The UK Green Building Council is urging government to throw a lifeline to its 'beleaguered' Green Deal scheme, as the latest statistics reveal there were just 33 new Green Deal (GD) plans signed last month.

The Council has asked for government to step in to provide greater incentives to encourage uptake, arguing that Variable Stamp Duty would nudge homeowners into taking action at the point of sale, consequential improvements would require energy efficiency work to be undertaken in building extensions and robust minimum energy standards will help to drive installations in the private rented sector.

The statistics published by the Department for Energy & Climate Change today (20 March) relate to GD up to the end of February 2014 and the Energy Company Obligation (ECO) up to the end of January 2014.

The key points include:

John Alker, director of policy & communications at UK-GBC, said: “This is by the far the worst month on record for take-up of the Green Deal, with fewer new plans now than at the very beginning of the scheme. The scheme was always going to be something of a slow burner initially, but the number of new plans is reducing to a trickle.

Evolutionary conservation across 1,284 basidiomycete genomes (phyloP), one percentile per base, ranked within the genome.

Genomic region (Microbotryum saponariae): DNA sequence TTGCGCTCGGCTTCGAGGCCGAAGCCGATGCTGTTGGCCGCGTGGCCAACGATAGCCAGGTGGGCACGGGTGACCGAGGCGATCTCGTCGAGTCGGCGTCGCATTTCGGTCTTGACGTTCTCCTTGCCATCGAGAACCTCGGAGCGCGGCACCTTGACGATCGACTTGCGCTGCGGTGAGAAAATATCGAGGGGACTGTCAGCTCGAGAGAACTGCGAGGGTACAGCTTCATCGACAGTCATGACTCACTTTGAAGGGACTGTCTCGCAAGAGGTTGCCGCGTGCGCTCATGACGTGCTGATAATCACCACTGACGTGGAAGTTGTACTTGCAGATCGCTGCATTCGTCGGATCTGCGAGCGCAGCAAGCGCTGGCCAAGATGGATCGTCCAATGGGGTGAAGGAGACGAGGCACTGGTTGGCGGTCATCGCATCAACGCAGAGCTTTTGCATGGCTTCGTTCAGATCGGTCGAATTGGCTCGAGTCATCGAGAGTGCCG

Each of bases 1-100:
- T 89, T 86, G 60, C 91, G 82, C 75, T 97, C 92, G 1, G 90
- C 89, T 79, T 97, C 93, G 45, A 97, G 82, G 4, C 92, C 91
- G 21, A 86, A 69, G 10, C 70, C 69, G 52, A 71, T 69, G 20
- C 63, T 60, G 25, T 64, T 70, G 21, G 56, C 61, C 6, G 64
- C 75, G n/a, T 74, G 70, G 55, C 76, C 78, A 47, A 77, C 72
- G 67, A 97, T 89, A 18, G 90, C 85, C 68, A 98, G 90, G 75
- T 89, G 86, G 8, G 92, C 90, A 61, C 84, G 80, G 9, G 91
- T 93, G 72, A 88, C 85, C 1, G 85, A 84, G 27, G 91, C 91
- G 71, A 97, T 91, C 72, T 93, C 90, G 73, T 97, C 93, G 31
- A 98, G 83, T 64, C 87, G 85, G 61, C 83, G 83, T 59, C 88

Roger Webb, Director of the Heating & Hotwater Industry Council described the latest statistics as ‘woeful’. 

“Green Deal is simply not delivering and its time that the government stopped prevaricating and made changes,” he said. “There is a desperate need to cut out the bureaucratic obstacles that are costing the taxpayer millions for little real levels of activity. 

“To be successful Green Deal needs to engage with the UK’s 135,000 heating installers, currently only 1500 firms support the scheme, look again at the finance option which is far too expensive and start the roll out of assessments on a street by street basis.”